Battle of the Greens: T.J. Greenfield and Julie Green face off for mayor seat

by Charles Gerian

The city of Blackwell is bracing for another election, as T.J. Greenfield and Julie Green will face-off in Blackwell’s second mayoral race in just over a year. The election is April 6. Following the swift resignation of Glenn Cox after he won against former mayor Greenfield in late 2020, Ward 4 Councilman Steve Marquardt filled the position of mayor, while Julie Green was brought in to fill Marquardt’s position on the Council.

Green wanted to do more to help the community, she said last week at the medical clinic she and her husband, Phil Green, operate. Green’s Country Clinic is recognizable on east Blackwell Avenue thanks to a rustic tractor parked out front and eye-catching farm décor inside.

“That’s when Steve approached me about being on the City Council, and shortly after that, I had been approached asking about my interest in running for mayor,” she said. “I thought, what can I bring? Blackwell has a city manager who does so much work and a Council full of people that love what they do. That’s when I realized I can use this opportunity to really have a say, and to put my pride in Blackwell and my confidence in our community to use.” Green grew up around politics.

She talked about her father taking her to various meetings of the Beckham County Republican Party while growing up near Elk City.

She became a page for a state representative there. She and her husband made Blackwell their home in the early 2000s and have been in love with Blackwell ever since, she said. They have two children. “I never shied away from politics,” Green said, “and I certainly never backed down from any questions. It was always so interesting to me, and I loved being a part of it all.” Green said she believes Blackwell is on the right track, with business blossoming and work continuously being done to the city’s infrastructure.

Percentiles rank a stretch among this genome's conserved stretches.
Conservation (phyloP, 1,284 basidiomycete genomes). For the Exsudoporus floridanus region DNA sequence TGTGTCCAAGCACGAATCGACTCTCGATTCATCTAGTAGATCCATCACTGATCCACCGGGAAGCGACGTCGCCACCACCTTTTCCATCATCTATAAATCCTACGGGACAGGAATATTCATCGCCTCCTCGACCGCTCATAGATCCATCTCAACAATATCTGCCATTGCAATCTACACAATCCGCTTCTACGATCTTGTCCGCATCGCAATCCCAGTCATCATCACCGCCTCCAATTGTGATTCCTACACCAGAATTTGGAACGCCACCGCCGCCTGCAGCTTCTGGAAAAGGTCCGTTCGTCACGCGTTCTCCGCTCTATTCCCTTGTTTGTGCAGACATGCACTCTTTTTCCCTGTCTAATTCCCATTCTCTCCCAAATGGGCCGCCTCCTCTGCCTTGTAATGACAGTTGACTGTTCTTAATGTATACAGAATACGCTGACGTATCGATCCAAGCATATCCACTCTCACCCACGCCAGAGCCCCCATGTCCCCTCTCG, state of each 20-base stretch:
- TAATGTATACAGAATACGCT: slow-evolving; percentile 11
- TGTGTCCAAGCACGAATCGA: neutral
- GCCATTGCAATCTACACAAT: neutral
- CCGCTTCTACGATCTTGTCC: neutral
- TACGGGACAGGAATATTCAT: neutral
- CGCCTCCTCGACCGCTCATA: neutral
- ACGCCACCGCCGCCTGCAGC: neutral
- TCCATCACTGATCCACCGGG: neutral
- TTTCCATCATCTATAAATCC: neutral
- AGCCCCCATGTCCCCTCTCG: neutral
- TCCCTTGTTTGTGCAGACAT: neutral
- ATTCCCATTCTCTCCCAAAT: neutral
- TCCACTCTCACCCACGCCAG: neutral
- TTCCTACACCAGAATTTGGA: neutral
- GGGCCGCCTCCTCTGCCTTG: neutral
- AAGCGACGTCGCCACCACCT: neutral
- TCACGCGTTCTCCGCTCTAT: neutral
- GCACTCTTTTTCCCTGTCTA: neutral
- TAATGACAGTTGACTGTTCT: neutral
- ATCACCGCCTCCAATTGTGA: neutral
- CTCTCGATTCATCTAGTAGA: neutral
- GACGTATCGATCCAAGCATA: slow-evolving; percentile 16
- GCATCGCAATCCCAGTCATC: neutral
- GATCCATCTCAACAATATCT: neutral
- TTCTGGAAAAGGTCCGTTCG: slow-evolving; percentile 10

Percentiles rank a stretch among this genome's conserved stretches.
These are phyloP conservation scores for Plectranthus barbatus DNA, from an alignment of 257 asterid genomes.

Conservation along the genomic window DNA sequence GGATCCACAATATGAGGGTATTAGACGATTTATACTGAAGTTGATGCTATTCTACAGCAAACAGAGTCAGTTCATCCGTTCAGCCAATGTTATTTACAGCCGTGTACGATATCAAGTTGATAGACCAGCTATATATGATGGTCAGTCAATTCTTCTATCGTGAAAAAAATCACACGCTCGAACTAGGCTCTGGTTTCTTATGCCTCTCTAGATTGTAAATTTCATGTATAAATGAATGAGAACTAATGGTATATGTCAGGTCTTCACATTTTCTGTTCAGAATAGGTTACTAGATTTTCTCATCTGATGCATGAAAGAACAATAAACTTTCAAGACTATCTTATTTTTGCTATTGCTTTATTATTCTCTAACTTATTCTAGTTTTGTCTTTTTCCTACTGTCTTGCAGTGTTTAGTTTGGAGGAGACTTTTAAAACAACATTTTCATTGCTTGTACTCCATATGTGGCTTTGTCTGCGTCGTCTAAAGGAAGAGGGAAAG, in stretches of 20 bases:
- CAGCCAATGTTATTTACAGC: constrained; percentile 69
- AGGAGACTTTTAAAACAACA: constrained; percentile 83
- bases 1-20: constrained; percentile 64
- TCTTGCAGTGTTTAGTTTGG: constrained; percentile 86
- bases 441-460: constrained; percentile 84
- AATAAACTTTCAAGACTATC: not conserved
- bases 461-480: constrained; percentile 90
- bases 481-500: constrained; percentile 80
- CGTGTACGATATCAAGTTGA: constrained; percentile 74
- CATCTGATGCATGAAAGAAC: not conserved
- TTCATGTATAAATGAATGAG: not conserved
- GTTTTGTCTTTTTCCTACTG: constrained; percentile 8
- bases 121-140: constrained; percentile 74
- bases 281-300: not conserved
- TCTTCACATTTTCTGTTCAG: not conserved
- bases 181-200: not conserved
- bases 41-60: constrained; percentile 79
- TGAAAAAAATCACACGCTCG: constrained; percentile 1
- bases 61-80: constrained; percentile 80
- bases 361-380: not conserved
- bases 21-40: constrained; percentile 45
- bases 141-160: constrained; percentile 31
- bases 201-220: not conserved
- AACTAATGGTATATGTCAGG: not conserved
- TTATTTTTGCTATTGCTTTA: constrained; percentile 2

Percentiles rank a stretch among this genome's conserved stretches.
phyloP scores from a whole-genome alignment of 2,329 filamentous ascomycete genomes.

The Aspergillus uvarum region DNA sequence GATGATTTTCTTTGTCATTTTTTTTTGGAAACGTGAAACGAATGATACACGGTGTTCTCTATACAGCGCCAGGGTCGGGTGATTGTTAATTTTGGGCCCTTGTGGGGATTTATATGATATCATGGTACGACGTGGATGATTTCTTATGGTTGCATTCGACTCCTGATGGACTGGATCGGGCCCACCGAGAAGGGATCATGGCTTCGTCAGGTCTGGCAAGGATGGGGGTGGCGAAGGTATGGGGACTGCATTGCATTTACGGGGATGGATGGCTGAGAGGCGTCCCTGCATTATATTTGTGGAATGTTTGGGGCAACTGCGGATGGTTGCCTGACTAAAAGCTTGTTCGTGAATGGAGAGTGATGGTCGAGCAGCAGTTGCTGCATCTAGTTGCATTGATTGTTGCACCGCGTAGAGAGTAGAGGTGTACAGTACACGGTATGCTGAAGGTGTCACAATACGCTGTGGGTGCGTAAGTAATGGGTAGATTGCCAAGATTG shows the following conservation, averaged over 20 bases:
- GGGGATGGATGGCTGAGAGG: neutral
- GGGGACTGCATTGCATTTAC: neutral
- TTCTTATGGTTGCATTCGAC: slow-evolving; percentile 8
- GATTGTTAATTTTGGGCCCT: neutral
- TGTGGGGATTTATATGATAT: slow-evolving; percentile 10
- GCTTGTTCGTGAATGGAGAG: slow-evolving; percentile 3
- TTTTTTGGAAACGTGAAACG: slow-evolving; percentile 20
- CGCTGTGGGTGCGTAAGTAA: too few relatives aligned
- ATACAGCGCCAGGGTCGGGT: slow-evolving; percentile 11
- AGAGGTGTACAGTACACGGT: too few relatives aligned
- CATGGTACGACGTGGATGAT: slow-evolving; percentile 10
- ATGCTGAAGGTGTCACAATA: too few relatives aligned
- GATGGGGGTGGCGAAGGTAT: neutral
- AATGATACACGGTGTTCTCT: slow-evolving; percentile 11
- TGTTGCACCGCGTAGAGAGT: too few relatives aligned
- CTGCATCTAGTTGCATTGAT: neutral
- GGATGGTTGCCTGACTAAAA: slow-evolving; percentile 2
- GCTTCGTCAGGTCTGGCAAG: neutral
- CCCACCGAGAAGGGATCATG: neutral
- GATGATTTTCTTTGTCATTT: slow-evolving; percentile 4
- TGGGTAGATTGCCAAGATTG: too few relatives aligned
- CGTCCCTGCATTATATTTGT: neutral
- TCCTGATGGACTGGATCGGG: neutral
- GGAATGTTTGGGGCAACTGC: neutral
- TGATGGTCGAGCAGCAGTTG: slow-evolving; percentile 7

“Every time you look, our water department, street department, electrical department, they’re always working on bettering our community and carrying out these projects,” she said. “That’s not even counting when severe weather happens, like floods and, recently, our winter storms, where they all come together, working tireless hours in the elements,” Green said.

“There’s so much unity here, and I think the City of Blackwell can really embrace that moving forward.” Green said a lot of people with opposing viewpoints in Blackwell who seem to be dividing the community can come together with her as mayor, allowing Blackwell to heal and have a unified future.

T.J. Greenfield shared his opponent’s viewpoint while he sat at his desk in the Hometown Realtors office on Main Street, finishing up work between his two computer monitors with folders and paperwork abound. Greenfield, a father and husband, reminisced about his own time in the Ward 4 City Council seat in 2015 before serving as mayor from 2016 to 2020.

“I never stopped working,” he said. “I spend a lot of my time keeping up with the local government, doing a lot of research. I’ve remained committed to the people of Blackwell, and that’s something that will never leave me.” Greenfield said he agrees that the community is divided and believes that healing will come soon. “During my time with the city, I worked with the voters to save our hospital, I worked with my peers to establish a long-term plan, and I worked with everyone around me to create an air of transparency,” Greenfield said.

“I worked hard to continue trying to improve Blackwell, and I believe that I can help bring not only industry into the city of Blackwell, but a voice as well. I have always been – and always will be – a person who makes decisions for the community, for the citizens, for the betterment of Blackwell.” Greenfield said his loss in 2020 didn’t cause his spirit for Blackwell to waiver, and that he was encouraged to run again for mayor. “I’m always available,” he said. “If people have questions, they can message me on Facebook. I’m available always, anytime, to anyone.”



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